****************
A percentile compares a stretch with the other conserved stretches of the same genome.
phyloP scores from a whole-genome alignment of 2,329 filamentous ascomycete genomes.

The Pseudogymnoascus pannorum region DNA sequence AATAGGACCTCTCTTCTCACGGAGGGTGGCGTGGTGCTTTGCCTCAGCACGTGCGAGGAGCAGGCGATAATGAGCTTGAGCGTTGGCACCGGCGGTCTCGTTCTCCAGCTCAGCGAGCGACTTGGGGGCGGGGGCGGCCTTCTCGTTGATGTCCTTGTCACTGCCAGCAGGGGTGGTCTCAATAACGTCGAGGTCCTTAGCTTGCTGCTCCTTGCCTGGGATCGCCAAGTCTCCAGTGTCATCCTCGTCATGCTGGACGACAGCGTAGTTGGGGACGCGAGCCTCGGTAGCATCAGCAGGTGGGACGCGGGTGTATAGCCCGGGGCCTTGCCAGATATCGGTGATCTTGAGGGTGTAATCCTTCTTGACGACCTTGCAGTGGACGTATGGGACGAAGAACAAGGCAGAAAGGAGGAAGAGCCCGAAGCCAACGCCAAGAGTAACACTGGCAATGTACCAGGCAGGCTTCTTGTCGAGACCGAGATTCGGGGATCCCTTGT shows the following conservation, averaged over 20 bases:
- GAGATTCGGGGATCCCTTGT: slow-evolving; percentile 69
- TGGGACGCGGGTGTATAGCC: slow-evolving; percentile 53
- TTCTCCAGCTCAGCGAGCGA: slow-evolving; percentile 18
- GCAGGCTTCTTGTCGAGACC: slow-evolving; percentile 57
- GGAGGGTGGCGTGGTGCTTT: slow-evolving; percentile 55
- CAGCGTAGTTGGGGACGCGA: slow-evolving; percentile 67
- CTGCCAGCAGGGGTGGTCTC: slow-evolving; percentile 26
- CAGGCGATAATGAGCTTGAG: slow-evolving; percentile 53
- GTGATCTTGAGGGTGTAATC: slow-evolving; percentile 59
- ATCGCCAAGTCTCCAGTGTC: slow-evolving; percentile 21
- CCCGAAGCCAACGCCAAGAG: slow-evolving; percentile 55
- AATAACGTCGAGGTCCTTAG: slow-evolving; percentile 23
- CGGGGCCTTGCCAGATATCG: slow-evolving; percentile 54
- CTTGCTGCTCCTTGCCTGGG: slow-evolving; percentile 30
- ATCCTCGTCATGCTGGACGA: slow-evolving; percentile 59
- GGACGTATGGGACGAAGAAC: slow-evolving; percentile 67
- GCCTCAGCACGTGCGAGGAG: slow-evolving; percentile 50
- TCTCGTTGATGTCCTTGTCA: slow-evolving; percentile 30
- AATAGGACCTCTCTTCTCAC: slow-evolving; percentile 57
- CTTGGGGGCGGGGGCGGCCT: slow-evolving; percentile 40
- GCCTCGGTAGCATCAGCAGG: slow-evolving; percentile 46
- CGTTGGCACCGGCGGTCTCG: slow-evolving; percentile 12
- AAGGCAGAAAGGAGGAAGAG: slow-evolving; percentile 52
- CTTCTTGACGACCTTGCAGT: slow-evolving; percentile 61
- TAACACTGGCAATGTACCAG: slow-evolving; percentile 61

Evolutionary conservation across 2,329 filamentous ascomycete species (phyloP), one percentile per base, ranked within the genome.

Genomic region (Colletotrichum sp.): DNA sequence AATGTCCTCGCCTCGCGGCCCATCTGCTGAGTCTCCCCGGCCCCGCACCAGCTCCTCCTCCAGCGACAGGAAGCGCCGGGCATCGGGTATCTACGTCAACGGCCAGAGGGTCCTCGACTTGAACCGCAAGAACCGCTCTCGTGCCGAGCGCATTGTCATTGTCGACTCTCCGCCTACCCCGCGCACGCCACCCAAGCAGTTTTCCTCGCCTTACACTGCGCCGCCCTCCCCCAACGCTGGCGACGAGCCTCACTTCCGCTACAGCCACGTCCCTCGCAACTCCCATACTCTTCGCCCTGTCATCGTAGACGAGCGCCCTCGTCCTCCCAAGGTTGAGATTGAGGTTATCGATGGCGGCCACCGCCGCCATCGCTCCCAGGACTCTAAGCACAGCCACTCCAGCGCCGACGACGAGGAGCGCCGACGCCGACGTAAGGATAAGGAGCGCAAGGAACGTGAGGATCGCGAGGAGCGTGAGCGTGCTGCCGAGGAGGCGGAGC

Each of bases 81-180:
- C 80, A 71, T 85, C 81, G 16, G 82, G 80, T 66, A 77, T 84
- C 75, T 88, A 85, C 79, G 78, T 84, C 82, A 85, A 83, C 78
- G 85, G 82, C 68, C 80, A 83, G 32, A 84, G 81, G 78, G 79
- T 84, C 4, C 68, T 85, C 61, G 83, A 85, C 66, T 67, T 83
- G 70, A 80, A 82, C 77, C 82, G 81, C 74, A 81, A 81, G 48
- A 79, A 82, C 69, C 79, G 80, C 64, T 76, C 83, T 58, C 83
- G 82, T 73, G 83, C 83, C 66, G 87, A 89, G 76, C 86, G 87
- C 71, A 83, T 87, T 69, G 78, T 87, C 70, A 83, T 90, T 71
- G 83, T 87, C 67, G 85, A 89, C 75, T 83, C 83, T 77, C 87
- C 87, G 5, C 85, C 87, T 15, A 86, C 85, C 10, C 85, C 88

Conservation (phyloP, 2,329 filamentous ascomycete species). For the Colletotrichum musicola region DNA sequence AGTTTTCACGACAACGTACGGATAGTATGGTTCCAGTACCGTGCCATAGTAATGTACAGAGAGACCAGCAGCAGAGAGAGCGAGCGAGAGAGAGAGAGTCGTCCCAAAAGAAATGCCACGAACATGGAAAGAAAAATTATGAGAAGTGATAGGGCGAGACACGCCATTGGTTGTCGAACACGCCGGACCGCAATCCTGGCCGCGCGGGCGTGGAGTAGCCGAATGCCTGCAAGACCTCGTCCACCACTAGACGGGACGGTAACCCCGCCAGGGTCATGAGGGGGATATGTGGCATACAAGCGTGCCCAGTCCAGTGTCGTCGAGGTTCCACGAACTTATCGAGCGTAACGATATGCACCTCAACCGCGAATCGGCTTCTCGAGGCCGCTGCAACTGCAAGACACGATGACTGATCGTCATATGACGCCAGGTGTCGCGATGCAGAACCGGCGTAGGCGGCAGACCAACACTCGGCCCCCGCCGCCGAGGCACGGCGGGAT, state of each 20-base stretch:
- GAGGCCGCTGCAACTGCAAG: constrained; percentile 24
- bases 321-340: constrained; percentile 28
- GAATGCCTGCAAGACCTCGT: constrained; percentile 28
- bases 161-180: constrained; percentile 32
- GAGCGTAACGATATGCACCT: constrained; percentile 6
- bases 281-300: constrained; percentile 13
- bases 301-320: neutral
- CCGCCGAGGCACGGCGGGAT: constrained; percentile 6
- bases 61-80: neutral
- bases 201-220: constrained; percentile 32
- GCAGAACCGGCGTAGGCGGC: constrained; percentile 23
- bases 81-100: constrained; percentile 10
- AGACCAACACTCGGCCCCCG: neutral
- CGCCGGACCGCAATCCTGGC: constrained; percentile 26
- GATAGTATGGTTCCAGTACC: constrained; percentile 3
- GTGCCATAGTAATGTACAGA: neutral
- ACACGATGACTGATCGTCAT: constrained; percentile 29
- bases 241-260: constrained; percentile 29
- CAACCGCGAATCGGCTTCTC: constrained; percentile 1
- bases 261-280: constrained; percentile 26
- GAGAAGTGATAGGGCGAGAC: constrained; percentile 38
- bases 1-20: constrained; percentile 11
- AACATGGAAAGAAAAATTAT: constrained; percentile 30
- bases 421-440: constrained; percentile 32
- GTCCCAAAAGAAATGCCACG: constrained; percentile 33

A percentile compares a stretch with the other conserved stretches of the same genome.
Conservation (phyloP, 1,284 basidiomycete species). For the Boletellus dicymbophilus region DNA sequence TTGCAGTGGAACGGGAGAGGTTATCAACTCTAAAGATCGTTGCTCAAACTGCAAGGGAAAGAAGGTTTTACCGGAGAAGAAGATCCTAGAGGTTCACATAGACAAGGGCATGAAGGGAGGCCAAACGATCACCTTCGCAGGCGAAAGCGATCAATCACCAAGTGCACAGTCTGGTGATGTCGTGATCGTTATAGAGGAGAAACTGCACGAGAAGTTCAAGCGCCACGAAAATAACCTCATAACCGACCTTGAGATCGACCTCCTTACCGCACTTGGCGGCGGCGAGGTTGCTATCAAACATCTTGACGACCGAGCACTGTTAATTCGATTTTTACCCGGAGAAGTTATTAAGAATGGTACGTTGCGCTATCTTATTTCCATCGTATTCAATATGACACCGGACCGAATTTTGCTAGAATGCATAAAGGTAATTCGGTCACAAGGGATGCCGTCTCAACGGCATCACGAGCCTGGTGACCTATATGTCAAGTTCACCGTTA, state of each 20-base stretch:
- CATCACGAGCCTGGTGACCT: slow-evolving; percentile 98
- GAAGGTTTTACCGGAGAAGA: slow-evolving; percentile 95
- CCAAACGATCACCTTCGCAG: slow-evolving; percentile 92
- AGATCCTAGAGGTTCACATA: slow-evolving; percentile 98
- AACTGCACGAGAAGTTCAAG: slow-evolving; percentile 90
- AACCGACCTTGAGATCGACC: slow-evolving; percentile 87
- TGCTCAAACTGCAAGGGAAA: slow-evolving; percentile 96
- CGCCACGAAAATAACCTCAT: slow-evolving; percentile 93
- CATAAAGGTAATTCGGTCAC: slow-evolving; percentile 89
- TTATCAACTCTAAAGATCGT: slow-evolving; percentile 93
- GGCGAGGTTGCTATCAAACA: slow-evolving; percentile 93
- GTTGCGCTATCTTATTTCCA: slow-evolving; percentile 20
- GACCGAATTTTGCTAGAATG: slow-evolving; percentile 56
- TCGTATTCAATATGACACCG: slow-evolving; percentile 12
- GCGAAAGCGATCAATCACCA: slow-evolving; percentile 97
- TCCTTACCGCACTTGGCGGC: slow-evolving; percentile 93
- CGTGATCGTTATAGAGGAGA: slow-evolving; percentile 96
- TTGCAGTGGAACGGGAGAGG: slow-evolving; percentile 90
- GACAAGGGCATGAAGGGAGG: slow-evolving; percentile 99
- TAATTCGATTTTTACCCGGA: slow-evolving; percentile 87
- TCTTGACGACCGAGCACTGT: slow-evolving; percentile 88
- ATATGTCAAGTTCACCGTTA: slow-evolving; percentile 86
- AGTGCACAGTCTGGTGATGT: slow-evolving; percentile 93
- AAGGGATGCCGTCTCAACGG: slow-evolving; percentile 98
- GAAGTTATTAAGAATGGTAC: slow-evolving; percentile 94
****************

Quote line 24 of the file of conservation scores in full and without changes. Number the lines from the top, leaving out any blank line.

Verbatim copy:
- GCCTCGGTAGCATCAGCAGG: slow-evolving; percentile 46